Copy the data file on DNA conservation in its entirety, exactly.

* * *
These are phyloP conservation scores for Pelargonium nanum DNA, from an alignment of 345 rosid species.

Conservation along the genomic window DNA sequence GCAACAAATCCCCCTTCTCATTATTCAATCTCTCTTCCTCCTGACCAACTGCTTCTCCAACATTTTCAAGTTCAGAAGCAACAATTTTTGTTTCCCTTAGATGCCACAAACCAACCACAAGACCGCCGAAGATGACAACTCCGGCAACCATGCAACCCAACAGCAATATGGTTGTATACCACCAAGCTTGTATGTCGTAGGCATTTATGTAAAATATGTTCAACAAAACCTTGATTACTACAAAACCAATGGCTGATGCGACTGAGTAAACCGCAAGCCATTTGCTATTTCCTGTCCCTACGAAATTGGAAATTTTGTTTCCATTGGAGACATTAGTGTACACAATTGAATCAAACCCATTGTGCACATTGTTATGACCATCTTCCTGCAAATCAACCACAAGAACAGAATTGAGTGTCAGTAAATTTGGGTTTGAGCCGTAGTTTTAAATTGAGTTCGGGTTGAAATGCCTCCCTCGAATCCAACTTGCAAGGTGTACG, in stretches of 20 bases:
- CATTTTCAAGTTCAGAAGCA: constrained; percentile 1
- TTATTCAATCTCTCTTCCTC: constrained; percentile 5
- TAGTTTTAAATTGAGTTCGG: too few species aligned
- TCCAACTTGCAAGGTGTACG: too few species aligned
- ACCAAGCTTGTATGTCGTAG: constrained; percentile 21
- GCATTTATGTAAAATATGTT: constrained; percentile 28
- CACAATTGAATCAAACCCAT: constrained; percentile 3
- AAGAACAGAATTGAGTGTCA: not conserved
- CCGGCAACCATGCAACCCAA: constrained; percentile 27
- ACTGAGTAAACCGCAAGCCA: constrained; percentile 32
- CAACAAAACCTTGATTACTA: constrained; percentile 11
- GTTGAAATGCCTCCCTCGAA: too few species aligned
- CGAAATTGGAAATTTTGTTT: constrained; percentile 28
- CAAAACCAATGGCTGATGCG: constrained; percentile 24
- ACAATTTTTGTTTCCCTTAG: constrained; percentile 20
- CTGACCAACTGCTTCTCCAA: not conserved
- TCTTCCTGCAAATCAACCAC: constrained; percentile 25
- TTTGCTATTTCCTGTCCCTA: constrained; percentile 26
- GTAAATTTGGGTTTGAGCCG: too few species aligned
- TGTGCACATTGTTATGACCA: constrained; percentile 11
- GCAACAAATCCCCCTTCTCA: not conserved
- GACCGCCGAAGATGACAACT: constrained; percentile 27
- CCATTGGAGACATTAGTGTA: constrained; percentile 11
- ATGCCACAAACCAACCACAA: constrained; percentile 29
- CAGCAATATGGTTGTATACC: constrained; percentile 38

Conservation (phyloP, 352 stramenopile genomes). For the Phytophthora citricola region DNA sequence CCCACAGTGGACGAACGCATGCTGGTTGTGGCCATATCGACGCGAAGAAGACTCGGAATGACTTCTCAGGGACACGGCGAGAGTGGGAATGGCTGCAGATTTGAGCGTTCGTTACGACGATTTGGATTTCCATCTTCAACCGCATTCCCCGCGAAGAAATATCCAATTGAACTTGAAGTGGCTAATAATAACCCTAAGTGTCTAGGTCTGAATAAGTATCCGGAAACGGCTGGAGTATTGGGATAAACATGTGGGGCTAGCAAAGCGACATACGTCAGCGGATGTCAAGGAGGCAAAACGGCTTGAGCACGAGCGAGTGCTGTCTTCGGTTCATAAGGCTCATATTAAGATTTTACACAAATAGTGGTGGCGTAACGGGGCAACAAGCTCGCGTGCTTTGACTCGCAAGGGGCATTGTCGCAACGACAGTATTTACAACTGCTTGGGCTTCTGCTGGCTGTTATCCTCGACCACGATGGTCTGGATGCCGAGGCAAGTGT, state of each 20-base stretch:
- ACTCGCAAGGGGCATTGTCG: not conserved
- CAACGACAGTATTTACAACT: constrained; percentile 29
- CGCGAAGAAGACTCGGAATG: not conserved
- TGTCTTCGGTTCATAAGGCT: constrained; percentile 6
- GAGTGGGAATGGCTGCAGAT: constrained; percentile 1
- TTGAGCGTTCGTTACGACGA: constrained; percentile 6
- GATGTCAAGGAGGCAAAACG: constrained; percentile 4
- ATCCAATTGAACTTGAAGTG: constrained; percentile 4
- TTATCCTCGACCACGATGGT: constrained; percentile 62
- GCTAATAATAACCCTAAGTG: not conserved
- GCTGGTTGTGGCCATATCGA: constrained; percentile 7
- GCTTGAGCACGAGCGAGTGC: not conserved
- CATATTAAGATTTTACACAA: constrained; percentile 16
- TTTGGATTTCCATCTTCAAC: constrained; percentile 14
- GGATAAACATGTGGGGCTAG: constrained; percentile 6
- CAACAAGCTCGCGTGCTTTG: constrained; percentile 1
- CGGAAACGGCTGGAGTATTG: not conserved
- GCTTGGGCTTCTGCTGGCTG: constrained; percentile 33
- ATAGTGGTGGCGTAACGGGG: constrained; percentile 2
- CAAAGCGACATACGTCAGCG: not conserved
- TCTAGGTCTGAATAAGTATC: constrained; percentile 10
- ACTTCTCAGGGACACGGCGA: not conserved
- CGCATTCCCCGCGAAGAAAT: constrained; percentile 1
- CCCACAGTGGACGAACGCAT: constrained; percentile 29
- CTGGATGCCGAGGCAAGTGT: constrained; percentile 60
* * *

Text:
These are phyloP conservation scores for Pelargonium nanum DNA, from an alignment of 345 rosid species.

Conservation along the genomic window DNA sequence GCAACAAATCCCCCTTCTCATTATTCAATCTCTCTTCCTCCTGACCAACTGCTTCTCCAACATTTTCAAGTTCAGAAGCAACAATTTTTGTTTCCCTTAGATGCCACAAACCAACCACAAGACCGCCGAAGATGACAACTCCGGCAACCATGCAACCCAACAGCAATATGGTTGTATACCACCAAGCTTGTATGTCGTAGGCATTTATGTAAAATATGTTCAACAAAACCTTGATTACTACAAAACCAATGGCTGATGCGACTGAGTAAACCGCAAGCCATTTGCTATTTCCTGTCCCTACGAAATTGGAAATTTTGTTTCCATTGGAGACATTAGTGTACACAATTGAATCAAACCCATTGTGCACATTGTTATGACCATCTTCCTGCAAATCAACCACAAGAACAGAATTGAGTGTCAGTAAATTTGGGTTTGAGCCGTAGTTTTAAATTGAGTTCGGGTTGAAATGCCTCCCTCGAATCCAACTTGCAAGGTGTACG, in stretches of 20 bases:
- CATTTTCAAGTTCAGAAGCA: constrained; percentile 1
- TTATTCAATCTCTCTTCCTC: constrained; percentile 5
- TAGTTTTAAATTGAGTTCGG: too few species aligned
- TCCAACTTGCAAGGTGTACG: too few species aligned
- ACCAAGCTTGTATGTCGTAG: constrained; percentile 21
- GCATTTATGTAAAATATGTT: constrained; percentile 28
- CACAATTGAATCAAACCCAT: constrained; percentile 3
- AAGAACAGAATTGAGTGTCA: not conserved
- CCGGCAACCATGCAACCCAA: constrained; percentile 27
- ACTGAGTAAACCGCAAGCCA: constrained; percentile 32
- CAACAAAACCTTGATTACTA: constrained; percentile 11
- GTTGAAATGCCTCCCTCGAA: too few species aligned
- CGAAATTGGAAATTTTGTTT: constrained; percentile 28
- CAAAACCAATGGCTGATGCG: constrained; percentile 24
- ACAATTTTTGTTTCCCTTAG: constrained; percentile 20
- CTGACCAACTGCTTCTCCAA: not conserved
- TCTTCCTGCAAATCAACCAC: constrained; percentile 25
- TTTGCTATTTCCTGTCCCTA: constrained; percentile 26
- GTAAATTTGGGTTTGAGCCG: too few species aligned
- TGTGCACATTGTTATGACCA: constrained; percentile 11
- GCAACAAATCCCCCTTCTCA: not conserved
- GACCGCCGAAGATGACAACT: constrained; percentile 27
- CCATTGGAGACATTAGTGTA: constrained; percentile 11
- ATGCCACAAACCAACCACAA: constrained; percentile 29
- CAGCAATATGGTTGTATACC: constrained; percentile 38

Conservation (phyloP, 352 stramenopile genomes). For the Phytophthora citricola region DNA sequence CCCACAGTGGACGAACGCATGCTGGTTGTGGCCATATCGACGCGAAGAAGACTCGGAATGACTTCTCAGGGACACGGCGAGAGTGGGAATGGCTGCAGATTTGAGCGTTCGTTACGACGATTTGGATTTCCATCTTCAACCGCATTCCCCGCGAAGAAATATCCAATTGAACTTGAAGTGGCTAATAATAACCCTAAGTGTCTAGGTCTGAATAAGTATCCGGAAACGGCTGGAGTATTGGGATAAACATGTGGGGCTAGCAAAGCGACATACGTCAGCGGATGTCAAGGAGGCAAAACGGCTTGAGCACGAGCGAGTGCTGTCTTCGGTTCATAAGGCTCATATTAAGATTTTACACAAATAGTGGTGGCGTAACGGGGCAACAAGCTCGCGTGCTTTGACTCGCAAGGGGCATTGTCGCAACGACAGTATTTACAACTGCTTGGGCTTCTGCTGGCTGTTATCCTCGACCACGATGGTCTGGATGCCGAGGCAAGTGT, state of each 20-base stretch:
- ACTCGCAAGGGGCATTGTCG: not conserved
- CAACGACAGTATTTACAACT: constrained; percentile 29
- CGCGAAGAAGACTCGGAATG: not conserved
- TGTCTTCGGTTCATAAGGCT: constrained; percentile 6
- GAGTGGGAATGGCTGCAGAT: constrained; percentile 1
- TTGAGCGTTCGTTACGACGA: constrained; percentile 6
- GATGTCAAGGAGGCAAAACG: constrained; percentile 4
- ATCCAATTGAACTTGAAGTG: constrained; percentile 4
- TTATCCTCGACCACGATGGT: constrained; percentile 62
- GCTAATAATAACCCTAAGTG: not conserved
- GCTGGTTGTGGCCATATCGA: constrained; percentile 7
- GCTTGAGCACGAGCGAGTGC: not conserved
- CATATTAAGATTTTACACAA: constrained; percentile 16
- TTTGGATTTCCATCTTCAAC: constrained; percentile 14
- GGATAAACATGTGGGGCTAG: constrained; percentile 6
- CAACAAGCTCGCGTGCTTTG: constrained; percentile 1
- CGGAAACGGCTGGAGTATTG: not conserved
- GCTTGGGCTTCTGCTGGCTG: constrained; percentile 33
- ATAGTGGTGGCGTAACGGGG: constrained; percentile 2
- CAAAGCGACATACGTCAGCG: not conserved
- TCTAGGTCTGAATAAGTATC: constrained; percentile 10
- ACTTCTCAGGGACACGGCGA: not conserved
- CGCATTCCCCGCGAAGAAAT: constrained; percentile 1
- CCCACAGTGGACGAACGCAT: constrained; percentile 29
- CTGGATGCCGAGGCAAGTGT: constrained; percentile 60